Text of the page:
120 Bangladeshi students face deportation from UK

August 31, 2012

LMU license for non-EU students revoked
Some 120 Bangladeshi students would have to drop out of London Metropolitan University and face deportation in 60 days after the UK Border Agency revoked the university’s license to teach non-European Union students, a Bangladesh high commission official in London told New Age on Thursday.
The agency gave the students, whose documents were perfect, 60 days to find a new university and ‘regularise their stay’ or leave Britain.
The UKBA cancelled the permission granted to the university for recruiting non-EU students because of its ‘serious systemic failure’ to know whether they had the right to be in UK in the first place, the immigration minister, Damien Green, said speaking on the BBC’s Today programme.
The UKBA audits conducted on the LMU found that more than a quarter of students sampled had no reason to remain in Britain, according to the Guardian published from London.
There was also no proof that ‘a significant proportion’ of international students had satisfactory English. And, in more than half of cases, the university did not know whether students were turning up at lectures or not.
Green said ‘any of these three breaches would be serious’ and that it was important to ensure ‘not just private colleges but universities obey the law’.
Nearly 3,000 non-EU students would face removal unless they can find another place to study within 60 days, the Guardian reported.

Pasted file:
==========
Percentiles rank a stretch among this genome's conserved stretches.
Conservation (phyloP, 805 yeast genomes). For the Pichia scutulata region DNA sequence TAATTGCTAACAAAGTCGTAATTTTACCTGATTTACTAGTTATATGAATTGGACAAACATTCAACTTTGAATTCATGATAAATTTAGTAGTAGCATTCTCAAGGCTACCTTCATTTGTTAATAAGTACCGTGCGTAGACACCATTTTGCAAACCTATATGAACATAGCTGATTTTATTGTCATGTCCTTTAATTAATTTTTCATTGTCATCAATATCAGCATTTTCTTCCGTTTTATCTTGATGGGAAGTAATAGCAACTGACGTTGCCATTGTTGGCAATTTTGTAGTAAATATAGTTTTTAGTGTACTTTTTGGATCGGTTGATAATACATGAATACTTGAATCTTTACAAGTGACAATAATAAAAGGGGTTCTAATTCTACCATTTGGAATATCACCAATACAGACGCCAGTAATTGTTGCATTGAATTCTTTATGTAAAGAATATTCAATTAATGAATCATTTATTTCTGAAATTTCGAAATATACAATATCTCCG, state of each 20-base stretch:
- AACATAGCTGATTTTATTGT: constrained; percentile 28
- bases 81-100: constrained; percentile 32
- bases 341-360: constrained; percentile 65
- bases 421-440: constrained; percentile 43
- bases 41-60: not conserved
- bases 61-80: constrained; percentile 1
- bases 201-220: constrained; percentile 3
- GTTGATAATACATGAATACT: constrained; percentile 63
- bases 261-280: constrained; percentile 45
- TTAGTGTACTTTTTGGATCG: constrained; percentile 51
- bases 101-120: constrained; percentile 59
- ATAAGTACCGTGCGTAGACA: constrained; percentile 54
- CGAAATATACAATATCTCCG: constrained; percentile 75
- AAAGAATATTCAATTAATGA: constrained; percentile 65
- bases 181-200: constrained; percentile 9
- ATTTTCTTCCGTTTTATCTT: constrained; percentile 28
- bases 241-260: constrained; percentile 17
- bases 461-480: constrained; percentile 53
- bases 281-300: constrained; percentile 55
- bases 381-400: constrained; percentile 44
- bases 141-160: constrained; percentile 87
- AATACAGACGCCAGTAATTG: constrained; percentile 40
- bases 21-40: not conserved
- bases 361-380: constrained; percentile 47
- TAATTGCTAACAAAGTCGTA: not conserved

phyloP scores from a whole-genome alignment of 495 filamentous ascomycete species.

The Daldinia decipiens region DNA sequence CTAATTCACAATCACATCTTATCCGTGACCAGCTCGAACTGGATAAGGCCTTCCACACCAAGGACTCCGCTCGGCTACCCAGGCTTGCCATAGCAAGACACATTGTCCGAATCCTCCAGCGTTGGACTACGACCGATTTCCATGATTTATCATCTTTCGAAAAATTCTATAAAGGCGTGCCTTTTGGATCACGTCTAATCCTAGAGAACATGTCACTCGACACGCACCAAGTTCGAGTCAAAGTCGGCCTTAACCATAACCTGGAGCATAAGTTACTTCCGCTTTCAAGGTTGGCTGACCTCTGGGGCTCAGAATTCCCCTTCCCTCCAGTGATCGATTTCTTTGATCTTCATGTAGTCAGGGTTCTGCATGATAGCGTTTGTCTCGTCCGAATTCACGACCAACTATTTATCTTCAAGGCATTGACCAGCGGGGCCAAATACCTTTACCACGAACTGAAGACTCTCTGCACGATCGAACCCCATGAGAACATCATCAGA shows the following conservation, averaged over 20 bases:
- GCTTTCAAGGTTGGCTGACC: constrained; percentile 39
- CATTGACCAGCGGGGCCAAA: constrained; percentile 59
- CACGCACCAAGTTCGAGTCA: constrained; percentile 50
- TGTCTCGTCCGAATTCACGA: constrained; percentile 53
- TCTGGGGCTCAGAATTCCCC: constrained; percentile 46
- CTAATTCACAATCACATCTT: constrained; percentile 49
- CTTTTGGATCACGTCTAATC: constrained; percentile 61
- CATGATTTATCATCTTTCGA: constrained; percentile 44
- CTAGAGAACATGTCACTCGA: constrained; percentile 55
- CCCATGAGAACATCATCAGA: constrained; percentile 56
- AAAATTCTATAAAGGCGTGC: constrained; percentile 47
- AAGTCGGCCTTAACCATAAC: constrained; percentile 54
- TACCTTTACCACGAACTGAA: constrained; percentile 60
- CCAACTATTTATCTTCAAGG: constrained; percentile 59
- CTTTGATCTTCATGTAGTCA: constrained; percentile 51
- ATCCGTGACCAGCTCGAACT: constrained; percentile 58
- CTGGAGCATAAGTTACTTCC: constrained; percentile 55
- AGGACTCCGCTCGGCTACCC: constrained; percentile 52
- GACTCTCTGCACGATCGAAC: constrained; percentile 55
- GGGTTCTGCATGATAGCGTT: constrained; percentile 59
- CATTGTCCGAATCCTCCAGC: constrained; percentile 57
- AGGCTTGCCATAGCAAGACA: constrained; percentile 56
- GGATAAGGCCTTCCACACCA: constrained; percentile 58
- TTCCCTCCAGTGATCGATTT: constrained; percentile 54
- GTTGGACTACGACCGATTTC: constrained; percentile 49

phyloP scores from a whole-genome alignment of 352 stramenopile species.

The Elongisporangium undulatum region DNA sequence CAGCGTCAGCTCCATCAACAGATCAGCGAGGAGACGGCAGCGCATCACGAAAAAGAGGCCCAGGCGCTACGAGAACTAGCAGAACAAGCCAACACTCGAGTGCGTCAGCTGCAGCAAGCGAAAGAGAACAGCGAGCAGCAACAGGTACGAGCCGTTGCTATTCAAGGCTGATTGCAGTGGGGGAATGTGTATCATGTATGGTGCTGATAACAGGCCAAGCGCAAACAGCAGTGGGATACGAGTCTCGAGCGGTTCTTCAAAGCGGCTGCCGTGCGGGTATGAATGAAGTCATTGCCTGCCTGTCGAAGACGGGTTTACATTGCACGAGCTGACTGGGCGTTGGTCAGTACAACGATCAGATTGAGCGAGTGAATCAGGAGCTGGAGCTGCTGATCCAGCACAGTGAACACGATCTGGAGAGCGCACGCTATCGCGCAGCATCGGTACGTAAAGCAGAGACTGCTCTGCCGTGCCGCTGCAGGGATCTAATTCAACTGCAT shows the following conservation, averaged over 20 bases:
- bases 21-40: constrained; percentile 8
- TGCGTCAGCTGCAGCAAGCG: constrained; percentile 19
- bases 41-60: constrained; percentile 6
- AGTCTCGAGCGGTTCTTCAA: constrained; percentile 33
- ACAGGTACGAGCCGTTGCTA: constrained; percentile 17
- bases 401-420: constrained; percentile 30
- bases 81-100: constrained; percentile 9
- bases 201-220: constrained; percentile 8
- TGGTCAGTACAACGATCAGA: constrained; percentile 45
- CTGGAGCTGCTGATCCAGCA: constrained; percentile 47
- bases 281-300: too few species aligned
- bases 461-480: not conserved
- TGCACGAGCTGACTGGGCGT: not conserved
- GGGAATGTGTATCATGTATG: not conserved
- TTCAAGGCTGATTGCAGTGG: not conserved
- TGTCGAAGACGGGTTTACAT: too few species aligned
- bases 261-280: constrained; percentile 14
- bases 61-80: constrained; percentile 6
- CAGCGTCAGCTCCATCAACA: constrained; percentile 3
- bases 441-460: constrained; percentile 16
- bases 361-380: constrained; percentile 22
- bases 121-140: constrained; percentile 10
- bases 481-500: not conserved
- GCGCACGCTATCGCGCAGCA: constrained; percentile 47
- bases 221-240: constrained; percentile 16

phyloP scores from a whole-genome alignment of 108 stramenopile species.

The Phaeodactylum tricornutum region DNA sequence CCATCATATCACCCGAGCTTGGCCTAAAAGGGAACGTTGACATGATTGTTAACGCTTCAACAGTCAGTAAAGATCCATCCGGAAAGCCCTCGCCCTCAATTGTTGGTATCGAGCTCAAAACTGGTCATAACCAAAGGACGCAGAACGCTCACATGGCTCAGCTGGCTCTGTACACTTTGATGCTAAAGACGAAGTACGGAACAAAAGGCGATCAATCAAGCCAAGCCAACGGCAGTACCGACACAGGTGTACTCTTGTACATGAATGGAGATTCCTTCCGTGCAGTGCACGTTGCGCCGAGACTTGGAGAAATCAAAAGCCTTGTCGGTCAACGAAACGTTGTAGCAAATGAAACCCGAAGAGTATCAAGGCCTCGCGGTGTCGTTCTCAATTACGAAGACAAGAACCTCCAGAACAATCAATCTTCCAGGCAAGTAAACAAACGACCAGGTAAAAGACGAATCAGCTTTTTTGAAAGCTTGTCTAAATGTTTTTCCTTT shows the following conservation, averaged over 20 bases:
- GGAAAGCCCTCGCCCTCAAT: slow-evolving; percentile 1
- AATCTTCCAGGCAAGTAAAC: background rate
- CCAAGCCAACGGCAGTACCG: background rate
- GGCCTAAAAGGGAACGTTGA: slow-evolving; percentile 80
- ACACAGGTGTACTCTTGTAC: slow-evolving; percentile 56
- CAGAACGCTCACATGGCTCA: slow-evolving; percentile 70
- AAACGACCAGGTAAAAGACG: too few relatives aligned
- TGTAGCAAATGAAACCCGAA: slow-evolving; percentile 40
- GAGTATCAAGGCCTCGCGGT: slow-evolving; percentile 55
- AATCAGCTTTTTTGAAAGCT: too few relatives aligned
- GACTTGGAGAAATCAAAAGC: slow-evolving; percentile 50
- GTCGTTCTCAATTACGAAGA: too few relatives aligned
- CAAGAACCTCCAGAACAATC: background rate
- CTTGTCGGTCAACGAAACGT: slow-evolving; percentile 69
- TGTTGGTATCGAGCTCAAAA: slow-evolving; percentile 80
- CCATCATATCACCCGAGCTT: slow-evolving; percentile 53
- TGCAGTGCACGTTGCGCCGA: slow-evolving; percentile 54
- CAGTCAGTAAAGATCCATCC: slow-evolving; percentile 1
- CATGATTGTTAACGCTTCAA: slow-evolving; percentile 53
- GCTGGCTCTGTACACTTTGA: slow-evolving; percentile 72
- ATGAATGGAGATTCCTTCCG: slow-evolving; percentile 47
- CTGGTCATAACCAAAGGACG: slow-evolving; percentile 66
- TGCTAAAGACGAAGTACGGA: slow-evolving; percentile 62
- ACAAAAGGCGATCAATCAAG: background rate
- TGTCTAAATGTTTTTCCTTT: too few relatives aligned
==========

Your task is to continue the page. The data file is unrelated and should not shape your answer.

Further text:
Efforts to find alternative places for existing international students could prove difficult – even if they have appropriate visas – as most universities already recruited their international numbers for the new academic year.
The LMU students union vice president for education, Syed Rumman, accused the government of ‘chucking students’ lives into the bin’.
Nine of the ten union office-bearers, including all five sabbatical officers, are international students, and like others, face administrative removal in 60 days if they do not find other higher education institutions to offer them a place.
Liam Burns, president of the National Union of Students, said the UKBA decision would create panic and potential heartbreak for students not just at the LMU but also all around the UK.
An official of the LMU’s Bangladesh office told New Age on Thursday afternoon that they have started searching alternative admission opportunities for the student’s who were supposed to join the university this year.
Britain’s lucrative higher education industry involves about 4,80,000 foreign students and is worth an estimated £5bn a year to the economy.

Courtesy of New Age

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